SUNRISE, Fla. (AP) — A commission investigating the Florida high school massacre learned Tuesday that the suspect's late mother allowed him to buy a gun even though his mental health counselors opposed the idea.
Pinellas County Sheriff Bob Gualtieri, chairman of the Marjory Stoneman Douglas High School Public Safety Commission, told members that Lynda Cruz was "an enabler" who interfered with efforts to get her son Nikolas Cruz treatment.
"If he wants to have a gun, he could have a gun," Gualtieri said Lynda Cruz told his counselors. Lynda Cruz died in November, three months before investigators say her 19-year-old son killed 17 at the school on Valentine's Day.
Gualtieri told members that school and mental health counselors had at least 140 contacts with Nikolas Cruz over the years trying to get him help, but his mother frequently interfered. He did not go into specifics.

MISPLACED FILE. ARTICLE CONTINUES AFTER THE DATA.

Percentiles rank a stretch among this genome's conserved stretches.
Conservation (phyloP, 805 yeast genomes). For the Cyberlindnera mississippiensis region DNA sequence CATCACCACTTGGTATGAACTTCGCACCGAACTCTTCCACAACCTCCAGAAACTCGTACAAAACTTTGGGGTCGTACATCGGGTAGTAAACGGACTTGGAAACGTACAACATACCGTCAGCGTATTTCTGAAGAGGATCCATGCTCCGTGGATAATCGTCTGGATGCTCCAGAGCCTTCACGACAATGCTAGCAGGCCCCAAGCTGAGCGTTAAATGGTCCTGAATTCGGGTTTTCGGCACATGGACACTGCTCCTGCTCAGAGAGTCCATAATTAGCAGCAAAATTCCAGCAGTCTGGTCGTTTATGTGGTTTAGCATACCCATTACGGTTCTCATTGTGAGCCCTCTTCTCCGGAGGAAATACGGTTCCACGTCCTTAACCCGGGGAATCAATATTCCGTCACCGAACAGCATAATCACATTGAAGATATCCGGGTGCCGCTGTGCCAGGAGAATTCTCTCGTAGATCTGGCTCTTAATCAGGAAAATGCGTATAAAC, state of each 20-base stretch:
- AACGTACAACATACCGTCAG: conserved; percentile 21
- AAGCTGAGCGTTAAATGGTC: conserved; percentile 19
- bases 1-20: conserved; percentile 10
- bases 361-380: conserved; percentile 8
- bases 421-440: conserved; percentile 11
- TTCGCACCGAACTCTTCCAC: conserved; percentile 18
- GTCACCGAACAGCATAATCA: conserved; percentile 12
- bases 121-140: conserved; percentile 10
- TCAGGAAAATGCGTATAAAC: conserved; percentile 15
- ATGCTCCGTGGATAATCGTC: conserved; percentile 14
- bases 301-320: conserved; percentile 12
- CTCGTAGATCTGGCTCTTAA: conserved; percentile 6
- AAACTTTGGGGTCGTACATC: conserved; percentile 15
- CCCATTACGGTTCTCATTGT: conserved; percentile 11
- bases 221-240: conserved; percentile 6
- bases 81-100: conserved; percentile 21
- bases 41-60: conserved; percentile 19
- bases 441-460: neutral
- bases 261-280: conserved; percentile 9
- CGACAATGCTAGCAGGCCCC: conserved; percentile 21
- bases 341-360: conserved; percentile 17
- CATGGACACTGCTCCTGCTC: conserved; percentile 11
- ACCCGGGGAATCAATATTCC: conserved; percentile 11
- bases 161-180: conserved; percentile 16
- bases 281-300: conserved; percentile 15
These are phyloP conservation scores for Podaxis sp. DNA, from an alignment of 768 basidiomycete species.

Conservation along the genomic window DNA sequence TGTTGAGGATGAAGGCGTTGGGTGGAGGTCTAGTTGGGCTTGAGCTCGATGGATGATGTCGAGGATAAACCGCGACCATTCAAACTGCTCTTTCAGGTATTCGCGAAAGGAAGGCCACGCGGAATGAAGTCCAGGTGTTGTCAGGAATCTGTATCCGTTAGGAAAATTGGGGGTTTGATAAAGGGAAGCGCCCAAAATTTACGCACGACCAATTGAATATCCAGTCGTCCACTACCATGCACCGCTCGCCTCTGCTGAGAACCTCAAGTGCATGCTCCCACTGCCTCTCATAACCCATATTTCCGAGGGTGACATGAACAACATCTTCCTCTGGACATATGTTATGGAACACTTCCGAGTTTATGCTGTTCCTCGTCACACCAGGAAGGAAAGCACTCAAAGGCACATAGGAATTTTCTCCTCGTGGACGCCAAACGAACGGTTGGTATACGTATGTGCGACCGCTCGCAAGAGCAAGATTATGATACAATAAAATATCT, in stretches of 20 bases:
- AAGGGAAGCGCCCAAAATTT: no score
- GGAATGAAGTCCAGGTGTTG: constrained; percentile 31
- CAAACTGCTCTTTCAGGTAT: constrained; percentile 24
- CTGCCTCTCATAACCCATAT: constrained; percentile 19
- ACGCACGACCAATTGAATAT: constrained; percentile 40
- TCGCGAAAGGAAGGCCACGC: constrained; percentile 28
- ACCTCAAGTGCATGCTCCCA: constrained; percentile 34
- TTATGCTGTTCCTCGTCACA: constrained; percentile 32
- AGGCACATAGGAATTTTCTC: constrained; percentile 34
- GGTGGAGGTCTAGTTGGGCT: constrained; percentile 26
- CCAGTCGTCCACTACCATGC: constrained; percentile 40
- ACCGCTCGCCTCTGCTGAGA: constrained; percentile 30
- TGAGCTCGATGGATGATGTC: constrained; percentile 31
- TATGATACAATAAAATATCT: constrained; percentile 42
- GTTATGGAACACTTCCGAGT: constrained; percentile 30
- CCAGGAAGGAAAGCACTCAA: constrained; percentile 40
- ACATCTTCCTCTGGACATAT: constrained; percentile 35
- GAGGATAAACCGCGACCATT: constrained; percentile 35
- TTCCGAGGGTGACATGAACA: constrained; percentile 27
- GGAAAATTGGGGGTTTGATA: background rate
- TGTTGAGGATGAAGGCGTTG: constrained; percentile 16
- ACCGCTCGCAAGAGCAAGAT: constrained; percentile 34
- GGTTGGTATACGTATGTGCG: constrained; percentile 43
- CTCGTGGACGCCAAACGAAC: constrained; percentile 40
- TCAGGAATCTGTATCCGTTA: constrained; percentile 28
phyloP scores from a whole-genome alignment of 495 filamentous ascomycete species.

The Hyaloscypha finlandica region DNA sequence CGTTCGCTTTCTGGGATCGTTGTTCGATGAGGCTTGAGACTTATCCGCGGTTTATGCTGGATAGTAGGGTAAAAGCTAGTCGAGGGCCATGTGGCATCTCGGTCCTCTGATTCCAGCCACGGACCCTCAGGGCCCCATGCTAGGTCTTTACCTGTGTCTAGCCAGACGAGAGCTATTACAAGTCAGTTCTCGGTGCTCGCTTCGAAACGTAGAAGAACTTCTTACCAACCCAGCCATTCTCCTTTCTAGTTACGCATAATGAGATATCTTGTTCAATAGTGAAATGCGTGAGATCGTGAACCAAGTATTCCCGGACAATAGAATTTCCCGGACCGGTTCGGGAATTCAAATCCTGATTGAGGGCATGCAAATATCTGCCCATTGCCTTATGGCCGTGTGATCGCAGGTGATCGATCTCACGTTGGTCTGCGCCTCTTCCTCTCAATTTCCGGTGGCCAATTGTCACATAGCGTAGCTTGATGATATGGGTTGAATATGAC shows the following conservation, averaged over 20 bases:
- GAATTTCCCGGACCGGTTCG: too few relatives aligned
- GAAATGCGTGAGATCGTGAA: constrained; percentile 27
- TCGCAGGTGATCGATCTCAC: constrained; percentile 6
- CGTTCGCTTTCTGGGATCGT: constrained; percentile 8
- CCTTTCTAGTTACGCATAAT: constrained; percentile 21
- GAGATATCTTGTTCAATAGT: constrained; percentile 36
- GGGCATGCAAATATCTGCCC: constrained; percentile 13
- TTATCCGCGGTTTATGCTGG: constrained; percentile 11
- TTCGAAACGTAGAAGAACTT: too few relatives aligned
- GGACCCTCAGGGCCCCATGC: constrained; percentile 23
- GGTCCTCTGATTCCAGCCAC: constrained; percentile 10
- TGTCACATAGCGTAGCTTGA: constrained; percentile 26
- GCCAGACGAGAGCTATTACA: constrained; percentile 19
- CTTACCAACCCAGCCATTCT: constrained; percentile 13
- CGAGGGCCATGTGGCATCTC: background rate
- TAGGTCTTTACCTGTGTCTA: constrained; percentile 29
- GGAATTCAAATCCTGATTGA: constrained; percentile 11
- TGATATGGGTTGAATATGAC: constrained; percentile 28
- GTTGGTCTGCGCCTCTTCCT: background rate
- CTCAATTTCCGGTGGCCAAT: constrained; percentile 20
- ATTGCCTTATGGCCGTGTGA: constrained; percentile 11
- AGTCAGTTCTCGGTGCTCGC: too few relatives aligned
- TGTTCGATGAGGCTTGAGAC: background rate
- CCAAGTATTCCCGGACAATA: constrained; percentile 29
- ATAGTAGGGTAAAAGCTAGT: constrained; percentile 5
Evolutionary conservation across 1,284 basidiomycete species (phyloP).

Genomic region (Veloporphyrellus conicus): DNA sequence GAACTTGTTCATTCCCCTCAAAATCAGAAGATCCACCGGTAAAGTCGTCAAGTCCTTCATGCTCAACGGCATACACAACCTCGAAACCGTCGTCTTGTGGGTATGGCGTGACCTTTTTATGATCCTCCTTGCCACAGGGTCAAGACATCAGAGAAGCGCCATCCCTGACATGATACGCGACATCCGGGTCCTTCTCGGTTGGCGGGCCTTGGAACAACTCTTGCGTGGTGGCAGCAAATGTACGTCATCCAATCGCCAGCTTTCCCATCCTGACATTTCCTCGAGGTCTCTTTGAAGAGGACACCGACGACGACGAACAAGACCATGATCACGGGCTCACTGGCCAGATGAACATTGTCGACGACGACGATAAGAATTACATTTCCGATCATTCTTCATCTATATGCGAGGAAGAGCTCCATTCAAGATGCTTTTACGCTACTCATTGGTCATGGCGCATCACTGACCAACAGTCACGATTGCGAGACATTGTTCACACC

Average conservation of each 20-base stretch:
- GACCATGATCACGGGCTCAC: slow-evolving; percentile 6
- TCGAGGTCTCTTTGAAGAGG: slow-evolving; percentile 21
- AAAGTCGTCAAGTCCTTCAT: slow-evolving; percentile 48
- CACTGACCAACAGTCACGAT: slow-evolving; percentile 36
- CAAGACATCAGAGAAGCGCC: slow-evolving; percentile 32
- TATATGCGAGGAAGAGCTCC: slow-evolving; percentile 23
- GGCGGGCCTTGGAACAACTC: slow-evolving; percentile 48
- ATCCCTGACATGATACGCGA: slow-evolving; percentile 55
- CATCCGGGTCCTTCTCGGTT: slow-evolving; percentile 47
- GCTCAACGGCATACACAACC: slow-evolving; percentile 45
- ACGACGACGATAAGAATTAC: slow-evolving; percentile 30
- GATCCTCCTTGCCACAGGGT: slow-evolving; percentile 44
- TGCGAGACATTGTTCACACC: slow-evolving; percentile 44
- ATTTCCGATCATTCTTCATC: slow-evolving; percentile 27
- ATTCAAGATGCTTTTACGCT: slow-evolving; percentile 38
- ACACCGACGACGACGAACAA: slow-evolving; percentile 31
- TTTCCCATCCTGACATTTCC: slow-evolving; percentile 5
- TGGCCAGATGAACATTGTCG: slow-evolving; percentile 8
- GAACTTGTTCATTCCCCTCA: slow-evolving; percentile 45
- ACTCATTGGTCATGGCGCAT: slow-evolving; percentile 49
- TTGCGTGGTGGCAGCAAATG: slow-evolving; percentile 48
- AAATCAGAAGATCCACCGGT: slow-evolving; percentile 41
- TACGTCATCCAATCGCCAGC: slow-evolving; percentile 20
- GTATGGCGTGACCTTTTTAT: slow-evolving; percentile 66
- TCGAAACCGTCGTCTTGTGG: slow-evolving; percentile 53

School and government records obtained by The Associated Press and other media shortly after the shooting show Nikolas Cruz was diagnosed as developmentally delayed at age 3 and had disciplinary issues dating to middle school.
In February 2014, while in eighth grade, Nikolas Cruz was transferred to a school for children with emotional and behavioral issues. He stayed until 10th grade, when he was transferred to Marjory Stoneman Douglas High School. About a year before the attack, Cruz was kicked out of the school and sent to an alternative school.
On Sept. 28, 2016, an investigator from the Florida Department of Children and Families visited Nikolas Cruz and his mother after he posted video on Snapchat showing him cutting himself. The report showed he had written a racial epithet against African-Americans and a Nazi symbol on his book bag, which his mother had forced him to erase. The investigator said Nikolas Cruz was suffering from depression and on medication and had told Lynda Cruz he planned to buy a gun, but she couldn't determine why.
The commission brings together law enforcement, education and mental health officials along with legislators and the parents of student victims. It will prepare a report by Jan. 1.